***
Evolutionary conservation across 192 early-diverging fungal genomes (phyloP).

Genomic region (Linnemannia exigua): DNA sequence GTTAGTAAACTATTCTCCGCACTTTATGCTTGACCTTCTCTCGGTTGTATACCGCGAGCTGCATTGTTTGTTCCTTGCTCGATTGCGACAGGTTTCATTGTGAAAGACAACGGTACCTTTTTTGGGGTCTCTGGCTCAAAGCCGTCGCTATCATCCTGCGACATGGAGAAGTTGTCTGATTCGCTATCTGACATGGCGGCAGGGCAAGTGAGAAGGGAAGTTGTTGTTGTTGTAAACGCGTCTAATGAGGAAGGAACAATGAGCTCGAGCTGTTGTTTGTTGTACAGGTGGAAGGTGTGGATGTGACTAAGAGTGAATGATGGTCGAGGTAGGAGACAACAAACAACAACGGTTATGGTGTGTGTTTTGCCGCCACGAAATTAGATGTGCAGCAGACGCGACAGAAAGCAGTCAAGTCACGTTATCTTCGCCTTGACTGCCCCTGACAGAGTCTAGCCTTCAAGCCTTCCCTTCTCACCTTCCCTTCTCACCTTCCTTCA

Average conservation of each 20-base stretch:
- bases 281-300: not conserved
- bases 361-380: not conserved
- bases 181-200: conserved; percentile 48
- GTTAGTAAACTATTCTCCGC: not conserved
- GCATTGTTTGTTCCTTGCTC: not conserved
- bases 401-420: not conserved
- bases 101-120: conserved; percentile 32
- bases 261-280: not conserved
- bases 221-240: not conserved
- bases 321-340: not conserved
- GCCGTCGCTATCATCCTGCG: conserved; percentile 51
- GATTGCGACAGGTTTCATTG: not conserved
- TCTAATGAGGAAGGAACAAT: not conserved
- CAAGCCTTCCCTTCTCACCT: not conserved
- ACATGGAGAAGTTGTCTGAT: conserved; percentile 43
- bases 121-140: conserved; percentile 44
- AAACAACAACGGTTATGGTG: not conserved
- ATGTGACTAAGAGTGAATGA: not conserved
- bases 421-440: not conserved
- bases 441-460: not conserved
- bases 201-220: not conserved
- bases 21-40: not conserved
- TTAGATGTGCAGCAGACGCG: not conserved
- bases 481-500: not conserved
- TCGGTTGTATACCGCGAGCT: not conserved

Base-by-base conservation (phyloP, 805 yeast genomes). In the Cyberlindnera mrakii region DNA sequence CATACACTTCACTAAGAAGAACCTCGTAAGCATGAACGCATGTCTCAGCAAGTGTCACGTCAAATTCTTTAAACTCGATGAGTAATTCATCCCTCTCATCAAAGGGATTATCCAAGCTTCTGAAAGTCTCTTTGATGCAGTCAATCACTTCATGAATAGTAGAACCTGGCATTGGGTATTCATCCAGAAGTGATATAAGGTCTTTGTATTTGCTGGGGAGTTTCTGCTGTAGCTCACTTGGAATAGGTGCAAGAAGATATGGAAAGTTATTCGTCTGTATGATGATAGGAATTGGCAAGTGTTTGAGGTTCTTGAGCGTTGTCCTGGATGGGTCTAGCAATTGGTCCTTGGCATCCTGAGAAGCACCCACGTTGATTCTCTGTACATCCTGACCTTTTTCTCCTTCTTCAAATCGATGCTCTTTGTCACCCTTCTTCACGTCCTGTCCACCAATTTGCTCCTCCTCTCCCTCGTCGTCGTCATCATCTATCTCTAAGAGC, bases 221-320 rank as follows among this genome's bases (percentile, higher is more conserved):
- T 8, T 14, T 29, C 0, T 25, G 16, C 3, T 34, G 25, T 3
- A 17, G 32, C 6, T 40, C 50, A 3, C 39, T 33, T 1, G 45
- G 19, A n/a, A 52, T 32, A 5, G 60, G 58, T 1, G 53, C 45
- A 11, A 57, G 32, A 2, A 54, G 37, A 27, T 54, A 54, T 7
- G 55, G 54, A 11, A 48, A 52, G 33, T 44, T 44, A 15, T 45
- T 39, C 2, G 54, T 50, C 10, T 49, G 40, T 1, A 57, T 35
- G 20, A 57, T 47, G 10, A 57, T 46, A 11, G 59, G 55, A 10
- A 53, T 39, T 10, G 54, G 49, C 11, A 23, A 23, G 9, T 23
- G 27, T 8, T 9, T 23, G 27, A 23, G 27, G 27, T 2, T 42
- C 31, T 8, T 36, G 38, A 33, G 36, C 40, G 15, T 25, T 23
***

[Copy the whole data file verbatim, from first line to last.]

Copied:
Evolutionary conservation across 192 early-diverging fungal genomes (phyloP).

Genomic region (Linnemannia exigua): DNA sequence GTTAGTAAACTATTCTCCGCACTTTATGCTTGACCTTCTCTCGGTTGTATACCGCGAGCTGCATTGTTTGTTCCTTGCTCGATTGCGACAGGTTTCATTGTGAAAGACAACGGTACCTTTTTTGGGGTCTCTGGCTCAAAGCCGTCGCTATCATCCTGCGACATGGAGAAGTTGTCTGATTCGCTATCTGACATGGCGGCAGGGCAAGTGAGAAGGGAAGTTGTTGTTGTTGTAAACGCGTCTAATGAGGAAGGAACAATGAGCTCGAGCTGTTGTTTGTTGTACAGGTGGAAGGTGTGGATGTGACTAAGAGTGAATGATGGTCGAGGTAGGAGACAACAAACAACAACGGTTATGGTGTGTGTTTTGCCGCCACGAAATTAGATGTGCAGCAGACGCGACAGAAAGCAGTCAAGTCACGTTATCTTCGCCTTGACTGCCCCTGACAGAGTCTAGCCTTCAAGCCTTCCCTTCTCACCTTCCCTTCTCACCTTCCTTCA

Average conservation of each 20-base stretch:
- bases 281-300: not conserved
- bases 361-380: not conserved
- bases 181-200: conserved; percentile 48
- GTTAGTAAACTATTCTCCGC: not conserved
- GCATTGTTTGTTCCTTGCTC: not conserved
- bases 401-420: not conserved
- bases 101-120: conserved; percentile 32
- bases 261-280: not conserved
- bases 221-240: not conserved
- bases 321-340: not conserved
- GCCGTCGCTATCATCCTGCG: conserved; percentile 51
- GATTGCGACAGGTTTCATTG: not conserved
- TCTAATGAGGAAGGAACAAT: not conserved
- CAAGCCTTCCCTTCTCACCT: not conserved
- ACATGGAGAAGTTGTCTGAT: conserved; percentile 43
- bases 121-140: conserved; percentile 44
- AAACAACAACGGTTATGGTG: not conserved
- ATGTGACTAAGAGTGAATGA: not conserved
- bases 421-440: not conserved
- bases 441-460: not conserved
- bases 201-220: not conserved
- bases 21-40: not conserved
- TTAGATGTGCAGCAGACGCG: not conserved
- bases 481-500: not conserved
- TCGGTTGTATACCGCGAGCT: not conserved

Base-by-base conservation (phyloP, 805 yeast genomes). In the Cyberlindnera mrakii region DNA sequence CATACACTTCACTAAGAAGAACCTCGTAAGCATGAACGCATGTCTCAGCAAGTGTCACGTCAAATTCTTTAAACTCGATGAGTAATTCATCCCTCTCATCAAAGGGATTATCCAAGCTTCTGAAAGTCTCTTTGATGCAGTCAATCACTTCATGAATAGTAGAACCTGGCATTGGGTATTCATCCAGAAGTGATATAAGGTCTTTGTATTTGCTGGGGAGTTTCTGCTGTAGCTCACTTGGAATAGGTGCAAGAAGATATGGAAAGTTATTCGTCTGTATGATGATAGGAATTGGCAAGTGTTTGAGGTTCTTGAGCGTTGTCCTGGATGGGTCTAGCAATTGGTCCTTGGCATCCTGAGAAGCACCCACGTTGATTCTCTGTACATCCTGACCTTTTTCTCCTTCTTCAAATCGATGCTCTTTGTCACCCTTCTTCACGTCCTGTCCACCAATTTGCTCCTCCTCTCCCTCGTCGTCGTCATCATCTATCTCTAAGAGC, bases 221-320 rank as follows among this genome's bases (percentile, higher is more conserved):
- T 8, T 14, T 29, C 0, T 25, G 16, C 3, T 34, G 25, T 3
- A 17, G 32, C 6, T 40, C 50, A 3, C 39, T 33, T 1, G 45
- G 19, A n/a, A 52, T 32, A 5, G 60, G 58, T 1, G 53, C 45
- A 11, A 57, G 32, A 2, A 54, G 37, A 27, T 54, A 54, T 7
- G 55, G 54, A 11, A 48, A 52, G 33, T 44, T 44, A 15, T 45
- T 39, C 2, G 54, T 50, C 10, T 49, G 40, T 1, A 57, T 35
- G 20, A 57, T 47, G 10, A 57, T 46, A 11, G 59, G 55, A 10
- A 53, T 39, T 10, G 54, G 49, C 11, A 23, A 23, G 9, T 23
- G 27, T 8, T 9, T 23, G 27, A 23, G 27, G 27, T 2, T 42
- C 31, T 8, T 36, G 38, A 33, G 36, C 40, G 15, T 25, T 23